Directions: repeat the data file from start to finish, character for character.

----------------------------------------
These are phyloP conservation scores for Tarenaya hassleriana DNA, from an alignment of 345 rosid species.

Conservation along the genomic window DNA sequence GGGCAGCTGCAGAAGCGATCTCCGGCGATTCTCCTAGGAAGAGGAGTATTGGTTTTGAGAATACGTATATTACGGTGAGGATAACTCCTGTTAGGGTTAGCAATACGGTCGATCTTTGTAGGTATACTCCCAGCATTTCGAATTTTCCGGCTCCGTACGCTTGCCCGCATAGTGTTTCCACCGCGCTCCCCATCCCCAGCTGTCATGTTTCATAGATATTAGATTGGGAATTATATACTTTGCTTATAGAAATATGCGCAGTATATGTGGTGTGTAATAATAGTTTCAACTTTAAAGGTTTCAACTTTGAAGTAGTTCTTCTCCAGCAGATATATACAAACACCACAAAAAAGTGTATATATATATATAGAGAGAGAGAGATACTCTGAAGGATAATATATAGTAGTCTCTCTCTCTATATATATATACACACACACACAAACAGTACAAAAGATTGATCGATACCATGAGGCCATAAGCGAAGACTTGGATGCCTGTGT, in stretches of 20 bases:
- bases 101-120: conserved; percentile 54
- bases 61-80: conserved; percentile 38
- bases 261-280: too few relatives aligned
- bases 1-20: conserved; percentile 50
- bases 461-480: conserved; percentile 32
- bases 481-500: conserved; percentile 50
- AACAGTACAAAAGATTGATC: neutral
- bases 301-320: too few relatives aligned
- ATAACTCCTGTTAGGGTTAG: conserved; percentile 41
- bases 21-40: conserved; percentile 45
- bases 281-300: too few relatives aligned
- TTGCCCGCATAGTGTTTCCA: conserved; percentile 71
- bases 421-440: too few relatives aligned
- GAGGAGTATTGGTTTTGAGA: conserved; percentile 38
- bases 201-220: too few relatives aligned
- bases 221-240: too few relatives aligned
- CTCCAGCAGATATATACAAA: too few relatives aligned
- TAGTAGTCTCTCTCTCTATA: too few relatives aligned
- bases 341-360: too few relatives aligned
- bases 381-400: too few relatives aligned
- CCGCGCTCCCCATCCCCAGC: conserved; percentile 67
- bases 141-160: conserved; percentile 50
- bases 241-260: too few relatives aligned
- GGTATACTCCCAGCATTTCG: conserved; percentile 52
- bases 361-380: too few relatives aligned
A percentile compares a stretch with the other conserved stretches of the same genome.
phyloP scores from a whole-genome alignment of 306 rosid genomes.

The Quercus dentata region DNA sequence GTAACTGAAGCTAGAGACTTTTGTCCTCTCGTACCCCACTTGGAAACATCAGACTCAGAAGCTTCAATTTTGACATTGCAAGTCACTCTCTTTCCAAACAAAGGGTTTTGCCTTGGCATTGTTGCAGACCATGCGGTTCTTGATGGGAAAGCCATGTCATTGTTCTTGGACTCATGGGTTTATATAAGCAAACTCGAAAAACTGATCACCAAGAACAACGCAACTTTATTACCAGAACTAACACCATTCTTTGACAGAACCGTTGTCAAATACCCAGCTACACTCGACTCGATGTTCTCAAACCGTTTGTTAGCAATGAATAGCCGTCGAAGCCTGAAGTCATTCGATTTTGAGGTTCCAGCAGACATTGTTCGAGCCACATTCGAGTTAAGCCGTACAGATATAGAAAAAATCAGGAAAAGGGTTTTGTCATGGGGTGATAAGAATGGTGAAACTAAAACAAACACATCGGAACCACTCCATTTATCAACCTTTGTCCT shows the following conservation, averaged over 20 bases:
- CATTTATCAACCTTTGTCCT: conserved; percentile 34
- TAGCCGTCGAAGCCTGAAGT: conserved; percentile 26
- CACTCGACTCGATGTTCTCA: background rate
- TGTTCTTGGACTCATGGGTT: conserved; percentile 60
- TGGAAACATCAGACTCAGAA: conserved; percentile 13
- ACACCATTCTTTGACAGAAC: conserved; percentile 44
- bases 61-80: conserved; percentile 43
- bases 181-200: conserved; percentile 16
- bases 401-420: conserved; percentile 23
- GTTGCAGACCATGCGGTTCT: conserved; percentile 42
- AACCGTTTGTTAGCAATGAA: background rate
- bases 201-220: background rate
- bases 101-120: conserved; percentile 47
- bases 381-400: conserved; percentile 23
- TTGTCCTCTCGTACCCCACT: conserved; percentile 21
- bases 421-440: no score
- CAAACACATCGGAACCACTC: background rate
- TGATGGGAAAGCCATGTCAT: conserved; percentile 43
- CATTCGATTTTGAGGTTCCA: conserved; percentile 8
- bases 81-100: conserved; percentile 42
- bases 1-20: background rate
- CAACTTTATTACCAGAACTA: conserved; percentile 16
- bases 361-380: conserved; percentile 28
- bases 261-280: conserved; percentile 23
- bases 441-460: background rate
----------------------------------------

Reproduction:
These are phyloP conservation scores for Tarenaya hassleriana DNA, from an alignment of 345 rosid species.

Conservation along the genomic window DNA sequence GGGCAGCTGCAGAAGCGATCTCCGGCGATTCTCCTAGGAAGAGGAGTATTGGTTTTGAGAATACGTATATTACGGTGAGGATAACTCCTGTTAGGGTTAGCAATACGGTCGATCTTTGTAGGTATACTCCCAGCATTTCGAATTTTCCGGCTCCGTACGCTTGCCCGCATAGTGTTTCCACCGCGCTCCCCATCCCCAGCTGTCATGTTTCATAGATATTAGATTGGGAATTATATACTTTGCTTATAGAAATATGCGCAGTATATGTGGTGTGTAATAATAGTTTCAACTTTAAAGGTTTCAACTTTGAAGTAGTTCTTCTCCAGCAGATATATACAAACACCACAAAAAAGTGTATATATATATATAGAGAGAGAGAGATACTCTGAAGGATAATATATAGTAGTCTCTCTCTCTATATATATATACACACACACACAAACAGTACAAAAGATTGATCGATACCATGAGGCCATAAGCGAAGACTTGGATGCCTGTGT, in stretches of 20 bases:
- bases 101-120: conserved; percentile 54
- bases 61-80: conserved; percentile 38
- bases 261-280: too few relatives aligned
- bases 1-20: conserved; percentile 50
- bases 461-480: conserved; percentile 32
- bases 481-500: conserved; percentile 50
- AACAGTACAAAAGATTGATC: neutral
- bases 301-320: too few relatives aligned
- ATAACTCCTGTTAGGGTTAG: conserved; percentile 41
- bases 21-40: conserved; percentile 45
- bases 281-300: too few relatives aligned
- TTGCCCGCATAGTGTTTCCA: conserved; percentile 71
- bases 421-440: too few relatives aligned
- GAGGAGTATTGGTTTTGAGA: conserved; percentile 38
- bases 201-220: too few relatives aligned
- bases 221-240: too few relatives aligned
- CTCCAGCAGATATATACAAA: too few relatives aligned
- TAGTAGTCTCTCTCTCTATA: too few relatives aligned
- bases 341-360: too few relatives aligned
- bases 381-400: too few relatives aligned
- CCGCGCTCCCCATCCCCAGC: conserved; percentile 67
- bases 141-160: conserved; percentile 50
- bases 241-260: too few relatives aligned
- GGTATACTCCCAGCATTTCG: conserved; percentile 52
- bases 361-380: too few relatives aligned
A percentile compares a stretch with the other conserved stretches of the same genome.
phyloP scores from a whole-genome alignment of 306 rosid genomes.

The Quercus dentata region DNA sequence GTAACTGAAGCTAGAGACTTTTGTCCTCTCGTACCCCACTTGGAAACATCAGACTCAGAAGCTTCAATTTTGACATTGCAAGTCACTCTCTTTCCAAACAAAGGGTTTTGCCTTGGCATTGTTGCAGACCATGCGGTTCTTGATGGGAAAGCCATGTCATTGTTCTTGGACTCATGGGTTTATATAAGCAAACTCGAAAAACTGATCACCAAGAACAACGCAACTTTATTACCAGAACTAACACCATTCTTTGACAGAACCGTTGTCAAATACCCAGCTACACTCGACTCGATGTTCTCAAACCGTTTGTTAGCAATGAATAGCCGTCGAAGCCTGAAGTCATTCGATTTTGAGGTTCCAGCAGACATTGTTCGAGCCACATTCGAGTTAAGCCGTACAGATATAGAAAAAATCAGGAAAAGGGTTTTGTCATGGGGTGATAAGAATGGTGAAACTAAAACAAACACATCGGAACCACTCCATTTATCAACCTTTGTCCT shows the following conservation, averaged over 20 bases:
- CATTTATCAACCTTTGTCCT: conserved; percentile 34
- TAGCCGTCGAAGCCTGAAGT: conserved; percentile 26
- CACTCGACTCGATGTTCTCA: background rate
- TGTTCTTGGACTCATGGGTT: conserved; percentile 60
- TGGAAACATCAGACTCAGAA: conserved; percentile 13
- ACACCATTCTTTGACAGAAC: conserved; percentile 44
- bases 61-80: conserved; percentile 43
- bases 181-200: conserved; percentile 16
- bases 401-420: conserved; percentile 23
- GTTGCAGACCATGCGGTTCT: conserved; percentile 42
- AACCGTTTGTTAGCAATGAA: background rate
- bases 201-220: background rate
- bases 101-120: conserved; percentile 47
- bases 381-400: conserved; percentile 23
- TTGTCCTCTCGTACCCCACT: conserved; percentile 21
- bases 421-440: no score
- CAAACACATCGGAACCACTC: background rate
- TGATGGGAAAGCCATGTCAT: conserved; percentile 43
- CATTCGATTTTGAGGTTCCA: conserved; percentile 8
- bases 81-100: conserved; percentile 42
- bases 1-20: background rate
- CAACTTTATTACCAGAACTA: conserved; percentile 16
- bases 361-380: conserved; percentile 28
- bases 261-280: conserved; percentile 23
- bases 441-460: background rate